A magnitude 6.8 earthquake shook Morocco late Friday night, causing more than 2,000 deaths, according to the latest figures from the Ministry of the Interior. Buildings collapsed in the provinces and cities of Al Haouz, Marrakech, Taroudant, Chichaoua, and Ouarzazate, which were the worst-affected by the earthquake. The epicenter was located in Ighil, around 45 miles southwest of Marrakech and at a depth of 18 kilometers (11 miles). The injured are being treated in hospitals, according to the Ministry of the Interior, and the emergency services are searching for survivors among the rubble. The Moroccan authorities have called on citizens to remain calm and have mobilized security and civil protection forces in the affected provinces, as well as resources to inspect and assess the damage.
At least 2,012 people died in the quake, mostly in Marrakech and five provinces near the epicenter, Morocco’s Interior Ministry reported Saturday night. At least another 2,059 people were injured — 1,404 critically — the ministry said.
Residents of Marrakech said that the tremor lasted several minutes and caused damage to buildings — some of which collapsed — and mosques in the medina, the city’s historic quarter. Khalid, a resident of the medina, reported that the minaret of the Bab Aylan Mosque fell to the ground as a result of the earthquake and the entrance to the temple was also damaged. According to another resident of Marrakech, the famous Jemaa-el Fnaa square filled with citizens seeking safety from possible aftershocks, while the authorities prevented people from walking through the narrow streets of the old city.
Damage to UNESCO World Heritage
Moroccan media reported that the 12th-century Koutoubia Mosque in Marrakech, one of the city’s most famed landmarks, suffered damage, but the extent was not immediately clear. Its 69-meter (226-foot) minaret is known as the “roof of Marrakech.”
Moroccans also posted videos showing damage to parts of the famous red walls that surround the medina in Marrakech, a UNESCO World Heritage Site.
The earthquake was felt across almost the entire country and spread panic in the main cities, from north to south. In Rabat, people evacuated their homes and sought safety in the streets, but no structural damage to buildings has been reported in the capital. The Moroccan National Institute of Geophysics said there had been “hundreds of aftershocks,” but most of them had not been powerful enough to be felt. Lahcen Mhanni, Head of the Seismic Monitoring and Warning Department at the institute, told 2M TV that the earthquake was the strongest ever recorded in the mountain region.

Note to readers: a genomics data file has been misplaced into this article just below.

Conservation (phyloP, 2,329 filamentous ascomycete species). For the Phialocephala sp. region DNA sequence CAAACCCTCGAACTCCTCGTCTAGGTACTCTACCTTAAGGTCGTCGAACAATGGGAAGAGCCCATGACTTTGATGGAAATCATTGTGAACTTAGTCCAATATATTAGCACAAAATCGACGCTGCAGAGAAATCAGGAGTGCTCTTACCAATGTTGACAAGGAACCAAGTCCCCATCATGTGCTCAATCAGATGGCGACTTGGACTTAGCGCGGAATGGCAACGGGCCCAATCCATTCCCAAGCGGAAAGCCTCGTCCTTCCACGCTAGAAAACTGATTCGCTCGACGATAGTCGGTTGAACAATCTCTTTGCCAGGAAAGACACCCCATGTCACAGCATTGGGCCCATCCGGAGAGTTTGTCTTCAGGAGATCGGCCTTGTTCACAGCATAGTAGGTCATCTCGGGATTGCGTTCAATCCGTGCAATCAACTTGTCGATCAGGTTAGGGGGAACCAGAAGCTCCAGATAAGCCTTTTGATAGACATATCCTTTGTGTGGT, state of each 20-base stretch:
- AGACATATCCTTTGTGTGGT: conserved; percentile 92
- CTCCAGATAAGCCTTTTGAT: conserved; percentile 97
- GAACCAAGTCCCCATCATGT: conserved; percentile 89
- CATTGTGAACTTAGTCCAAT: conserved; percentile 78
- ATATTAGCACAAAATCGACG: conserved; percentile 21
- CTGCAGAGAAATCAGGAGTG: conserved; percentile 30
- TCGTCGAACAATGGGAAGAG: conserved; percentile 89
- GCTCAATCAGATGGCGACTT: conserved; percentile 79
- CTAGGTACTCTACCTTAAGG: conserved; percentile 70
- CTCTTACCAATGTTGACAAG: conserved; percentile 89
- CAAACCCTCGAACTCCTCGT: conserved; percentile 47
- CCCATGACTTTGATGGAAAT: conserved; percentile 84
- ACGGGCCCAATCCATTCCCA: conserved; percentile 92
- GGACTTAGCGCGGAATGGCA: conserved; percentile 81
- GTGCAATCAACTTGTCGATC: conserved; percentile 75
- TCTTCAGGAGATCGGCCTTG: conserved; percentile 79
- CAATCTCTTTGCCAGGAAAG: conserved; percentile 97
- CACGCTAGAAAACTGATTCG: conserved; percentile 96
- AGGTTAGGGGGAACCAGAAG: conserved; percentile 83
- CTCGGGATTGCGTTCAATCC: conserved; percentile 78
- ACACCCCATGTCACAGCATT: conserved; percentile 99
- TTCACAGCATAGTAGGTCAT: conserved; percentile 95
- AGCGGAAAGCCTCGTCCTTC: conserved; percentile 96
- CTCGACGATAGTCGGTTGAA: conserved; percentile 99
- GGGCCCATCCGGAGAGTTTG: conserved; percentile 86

The tremor was also felt in several provinces in western Algeria, but authorities said there had been no casualties or damage to buildings. Morocco experiences frequent earthquakes in its northern region due to its position between the African and Eurasian tectonic plates. In 1960, a magnitude 5.8 tremor struck near the Moroccan city of Agadir and caused thousands of deaths.
The Agadir quake prompted changes in construction rules in Morocco, but many buildings, especially rural homes, are not built to withstand such tremors. In 2004, a 6.4 magnitude earthquake near the Mediterranean coastal city of Al Hoceima left more than 600 dead.
Friday’s quake was felt as far away as Portugal and Algeria, according to the Portuguese Institute for Sea and Atmosphere and Algeria’s Civil Defense agency, which oversees emergency response.
G-20, U.N. offer assistance
Messages of support began to roll in from around the world on Saturday. German Chancellor Olaf Scholz posted condolences on X, the platform formerly known as Twitter.
Indian Prime Minister Narendra Modi, currently hosting the Group of 20 summit of the world’s largest economies, wrote that “India is ready to offer all possible assistance to Morocco in this difficult time.”
A U.N. spokesperson said that “the United Nations is ready to assist the government of Morocco in its efforts to assist the impacted population.”
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